In design terms the 32EX723 is good without setting the world on fire. Its combination of a black, glossy bezel for the top and sides offset by a grey finish to the bottom edge is very en vogue, and looks perfectly pleasant. Plus the set is attractively slim thanks to its edge LED lighting. Its build quality feels a little flimsy in places, however.
Connectivity is very good, though. There are four HDMIs, for starters, offering v1.4 compatibility so they can take in full HD 3D signals. Two USBs, meanwhile, let you play back video, photo or music files from USB drives, or record to USB HDD from the integrated Freeview HD tuner. Actually, it might have been handy if Sony had given us three USBs, as the set can also be made Wi-Fi capable via an optional USB dongle.
The real star of the connection show, though, is the set’s LAN socket. For if you use this to jack the TV into your router, then the 32EX723 can deliver you into Sony’s latest Bravia Internet Video (BIV) system.
Funnily enough, like the sub-standard 3D performance, Sony hasn’t really changed BIV all that much. However, unlike the 3D situation, Sony could argue with BIV that if it ain’t broke, there’s no need to fix it. For while 2011’s BIV engine might (currently, at least) lack the amount and variety of apps of the recent Viera Connect and Smart TV systems from Panasonic, Samsung and LG, it retains the key ace that made us such fans of BIV last year: a single-minded focus on video.
This matters because the more we use online TVs, the more convinced we feel that the online stuff we most want on a TV is video playback. Especially catch up TV services, of which the 32EX723 has two: the BBC iPlayer, and Demand 5.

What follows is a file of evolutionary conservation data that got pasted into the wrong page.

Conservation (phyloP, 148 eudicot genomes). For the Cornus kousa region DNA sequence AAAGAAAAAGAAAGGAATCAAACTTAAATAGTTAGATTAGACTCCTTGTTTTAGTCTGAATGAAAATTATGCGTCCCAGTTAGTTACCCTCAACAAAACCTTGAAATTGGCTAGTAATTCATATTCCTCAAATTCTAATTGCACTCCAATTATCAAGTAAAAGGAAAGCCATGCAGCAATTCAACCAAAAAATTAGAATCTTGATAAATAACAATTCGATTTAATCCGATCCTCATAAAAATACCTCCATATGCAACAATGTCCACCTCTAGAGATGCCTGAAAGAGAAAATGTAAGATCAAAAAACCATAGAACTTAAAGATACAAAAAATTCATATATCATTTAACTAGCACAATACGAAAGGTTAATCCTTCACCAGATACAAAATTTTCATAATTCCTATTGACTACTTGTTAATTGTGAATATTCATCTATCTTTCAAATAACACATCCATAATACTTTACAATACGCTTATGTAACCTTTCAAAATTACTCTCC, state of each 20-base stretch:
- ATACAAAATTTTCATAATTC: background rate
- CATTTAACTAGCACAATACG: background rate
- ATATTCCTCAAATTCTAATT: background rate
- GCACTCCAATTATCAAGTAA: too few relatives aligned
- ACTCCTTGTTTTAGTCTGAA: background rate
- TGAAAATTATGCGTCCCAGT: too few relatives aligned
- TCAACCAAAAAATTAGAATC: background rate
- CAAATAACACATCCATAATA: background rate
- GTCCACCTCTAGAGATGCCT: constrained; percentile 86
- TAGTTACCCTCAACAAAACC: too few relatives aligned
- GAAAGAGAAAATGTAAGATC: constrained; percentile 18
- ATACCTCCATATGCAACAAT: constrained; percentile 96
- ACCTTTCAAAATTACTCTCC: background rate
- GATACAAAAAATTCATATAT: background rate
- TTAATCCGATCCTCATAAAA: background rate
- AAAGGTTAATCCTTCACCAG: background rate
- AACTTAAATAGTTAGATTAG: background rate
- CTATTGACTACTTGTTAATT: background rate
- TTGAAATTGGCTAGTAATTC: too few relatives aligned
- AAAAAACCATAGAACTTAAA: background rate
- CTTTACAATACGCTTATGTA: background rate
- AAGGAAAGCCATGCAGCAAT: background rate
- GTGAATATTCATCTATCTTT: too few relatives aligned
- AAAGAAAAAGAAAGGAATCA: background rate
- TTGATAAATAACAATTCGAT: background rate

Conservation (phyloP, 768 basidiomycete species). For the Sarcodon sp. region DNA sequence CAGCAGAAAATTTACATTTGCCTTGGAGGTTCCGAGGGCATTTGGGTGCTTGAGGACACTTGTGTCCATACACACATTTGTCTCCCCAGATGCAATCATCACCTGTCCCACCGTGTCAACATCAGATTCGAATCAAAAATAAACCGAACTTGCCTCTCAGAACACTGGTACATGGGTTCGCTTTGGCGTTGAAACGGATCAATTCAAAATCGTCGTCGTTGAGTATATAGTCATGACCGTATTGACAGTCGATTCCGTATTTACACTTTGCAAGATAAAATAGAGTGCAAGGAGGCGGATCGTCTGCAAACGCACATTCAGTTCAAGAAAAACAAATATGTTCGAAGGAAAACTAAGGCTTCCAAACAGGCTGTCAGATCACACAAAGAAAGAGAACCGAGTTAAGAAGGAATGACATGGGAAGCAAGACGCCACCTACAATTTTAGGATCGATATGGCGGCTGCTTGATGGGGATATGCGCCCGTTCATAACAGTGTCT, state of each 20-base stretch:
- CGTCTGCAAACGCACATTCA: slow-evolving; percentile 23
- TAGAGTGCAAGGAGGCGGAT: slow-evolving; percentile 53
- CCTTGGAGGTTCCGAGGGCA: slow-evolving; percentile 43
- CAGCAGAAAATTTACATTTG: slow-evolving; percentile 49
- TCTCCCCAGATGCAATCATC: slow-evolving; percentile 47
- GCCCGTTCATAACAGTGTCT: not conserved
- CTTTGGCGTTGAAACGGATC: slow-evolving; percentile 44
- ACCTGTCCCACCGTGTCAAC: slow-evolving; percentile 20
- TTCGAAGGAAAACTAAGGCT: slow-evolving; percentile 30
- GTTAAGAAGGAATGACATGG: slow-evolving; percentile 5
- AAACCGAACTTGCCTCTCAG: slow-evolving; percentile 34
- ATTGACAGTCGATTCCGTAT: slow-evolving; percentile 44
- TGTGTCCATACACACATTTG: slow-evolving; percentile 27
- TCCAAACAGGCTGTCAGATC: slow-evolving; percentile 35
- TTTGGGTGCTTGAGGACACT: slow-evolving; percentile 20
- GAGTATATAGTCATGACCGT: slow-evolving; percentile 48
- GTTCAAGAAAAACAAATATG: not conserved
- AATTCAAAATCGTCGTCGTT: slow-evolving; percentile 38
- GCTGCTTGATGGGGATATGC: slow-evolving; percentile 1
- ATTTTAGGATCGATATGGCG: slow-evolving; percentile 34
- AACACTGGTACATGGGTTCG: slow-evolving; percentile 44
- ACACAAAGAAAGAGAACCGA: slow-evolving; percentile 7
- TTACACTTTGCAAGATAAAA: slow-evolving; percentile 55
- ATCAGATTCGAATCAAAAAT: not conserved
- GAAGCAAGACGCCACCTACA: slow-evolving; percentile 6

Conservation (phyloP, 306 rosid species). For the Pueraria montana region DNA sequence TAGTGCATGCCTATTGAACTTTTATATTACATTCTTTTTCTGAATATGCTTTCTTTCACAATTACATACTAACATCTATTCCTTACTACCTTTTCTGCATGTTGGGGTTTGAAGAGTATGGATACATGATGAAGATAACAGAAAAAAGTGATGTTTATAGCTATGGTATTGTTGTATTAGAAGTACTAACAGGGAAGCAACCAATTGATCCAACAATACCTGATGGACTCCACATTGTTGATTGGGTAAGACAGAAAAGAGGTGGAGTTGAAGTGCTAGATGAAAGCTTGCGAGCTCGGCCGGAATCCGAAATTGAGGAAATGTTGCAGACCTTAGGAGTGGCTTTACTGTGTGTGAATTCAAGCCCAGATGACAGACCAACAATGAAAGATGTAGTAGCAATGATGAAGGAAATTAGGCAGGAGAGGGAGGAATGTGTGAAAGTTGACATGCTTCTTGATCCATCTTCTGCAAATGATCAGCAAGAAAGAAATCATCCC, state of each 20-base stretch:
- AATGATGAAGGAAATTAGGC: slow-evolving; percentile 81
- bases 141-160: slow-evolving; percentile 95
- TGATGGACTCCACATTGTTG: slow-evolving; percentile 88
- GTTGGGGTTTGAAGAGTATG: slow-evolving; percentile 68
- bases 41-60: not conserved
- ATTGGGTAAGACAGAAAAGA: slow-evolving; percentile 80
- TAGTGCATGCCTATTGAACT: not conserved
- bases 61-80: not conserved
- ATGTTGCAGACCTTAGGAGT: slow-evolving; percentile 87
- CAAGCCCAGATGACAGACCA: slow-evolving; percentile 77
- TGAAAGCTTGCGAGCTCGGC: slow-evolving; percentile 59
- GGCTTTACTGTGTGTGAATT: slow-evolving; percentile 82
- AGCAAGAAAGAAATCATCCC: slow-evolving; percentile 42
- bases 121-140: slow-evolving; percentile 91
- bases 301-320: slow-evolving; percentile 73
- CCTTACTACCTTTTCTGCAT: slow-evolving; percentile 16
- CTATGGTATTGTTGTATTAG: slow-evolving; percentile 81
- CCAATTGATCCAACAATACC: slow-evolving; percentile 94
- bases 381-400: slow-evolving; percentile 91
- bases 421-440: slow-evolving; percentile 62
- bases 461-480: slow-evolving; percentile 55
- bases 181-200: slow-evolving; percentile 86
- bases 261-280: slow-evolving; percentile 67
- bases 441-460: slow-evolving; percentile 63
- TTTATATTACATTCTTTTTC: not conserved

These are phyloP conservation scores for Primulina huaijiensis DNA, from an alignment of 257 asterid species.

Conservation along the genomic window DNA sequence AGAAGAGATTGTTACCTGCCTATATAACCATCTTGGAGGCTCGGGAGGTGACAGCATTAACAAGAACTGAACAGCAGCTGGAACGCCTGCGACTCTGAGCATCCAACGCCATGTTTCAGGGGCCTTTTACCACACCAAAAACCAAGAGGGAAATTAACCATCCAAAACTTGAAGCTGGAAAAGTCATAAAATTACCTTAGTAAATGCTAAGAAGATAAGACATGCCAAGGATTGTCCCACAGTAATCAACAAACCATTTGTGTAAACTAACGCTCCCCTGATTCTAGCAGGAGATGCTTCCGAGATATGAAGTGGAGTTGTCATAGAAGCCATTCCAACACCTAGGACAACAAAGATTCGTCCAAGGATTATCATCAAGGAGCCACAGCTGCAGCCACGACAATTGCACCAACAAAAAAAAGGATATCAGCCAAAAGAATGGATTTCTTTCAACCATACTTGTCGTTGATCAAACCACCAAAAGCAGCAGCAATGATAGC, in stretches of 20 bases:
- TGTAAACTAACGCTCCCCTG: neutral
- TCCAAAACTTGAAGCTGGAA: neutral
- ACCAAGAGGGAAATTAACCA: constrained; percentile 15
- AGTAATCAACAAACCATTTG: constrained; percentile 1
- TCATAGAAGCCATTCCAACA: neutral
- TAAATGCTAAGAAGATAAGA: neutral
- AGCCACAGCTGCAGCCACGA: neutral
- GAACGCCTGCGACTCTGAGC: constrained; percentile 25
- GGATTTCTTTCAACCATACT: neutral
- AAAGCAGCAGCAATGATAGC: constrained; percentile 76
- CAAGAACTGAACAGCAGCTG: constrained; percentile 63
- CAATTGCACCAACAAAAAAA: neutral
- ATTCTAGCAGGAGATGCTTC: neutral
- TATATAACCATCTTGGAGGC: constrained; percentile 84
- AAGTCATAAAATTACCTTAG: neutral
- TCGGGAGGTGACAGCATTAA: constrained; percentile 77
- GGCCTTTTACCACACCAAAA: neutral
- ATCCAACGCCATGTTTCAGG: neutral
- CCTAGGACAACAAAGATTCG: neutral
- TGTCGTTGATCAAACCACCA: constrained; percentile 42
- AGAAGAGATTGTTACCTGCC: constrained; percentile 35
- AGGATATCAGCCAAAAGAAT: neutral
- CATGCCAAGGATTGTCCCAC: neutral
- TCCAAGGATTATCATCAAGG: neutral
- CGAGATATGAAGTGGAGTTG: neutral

Other key services at the time of writing were Sony’s interesting Qriocity music and video subscription platforms; Sky News; LoveFilm; Sony Entertainment Television’s classic series archive; YouTube; EuroSport; the Billabong extreme sports’ channel; DailyMotion, howcast.com; blip.tv; the uStudio HD clip server; golflink.com; livestrong.com; videocast.com; LoveFilm’s trailer channel; the Picasa photo site; footage from the Berliner Philharmoniker; and the Moshcam music concert channel. This latter channel’s surprisingly free offerings included free concerts from Blondie and, remarkably, Swervedriver, at the time of writing.
BIV’s main change has come with its interface, which is much improved over last year’s tedious ‘list’ approach. Now you get a collection of multiple iconic channel ‘headers’ at once, making it easier to see at a glance all the functions available, and quicker to get to the options you want.
The new menu system lacks the sophistication and ability to handle simultaneously huge numbers of options like recent new Smart TV menus we’ve seen from LG and Samsung can. But it’s arguably better suited to mass market sensibilities out for an easy, video-centric life.
In fact, as if to underline this ‘simplicity is best’ point, the one big new online feature of the 32EX723, its Internet browser, is deeply flawed. For even if you set the browser’s text to large, it’s still almost impossible to read.
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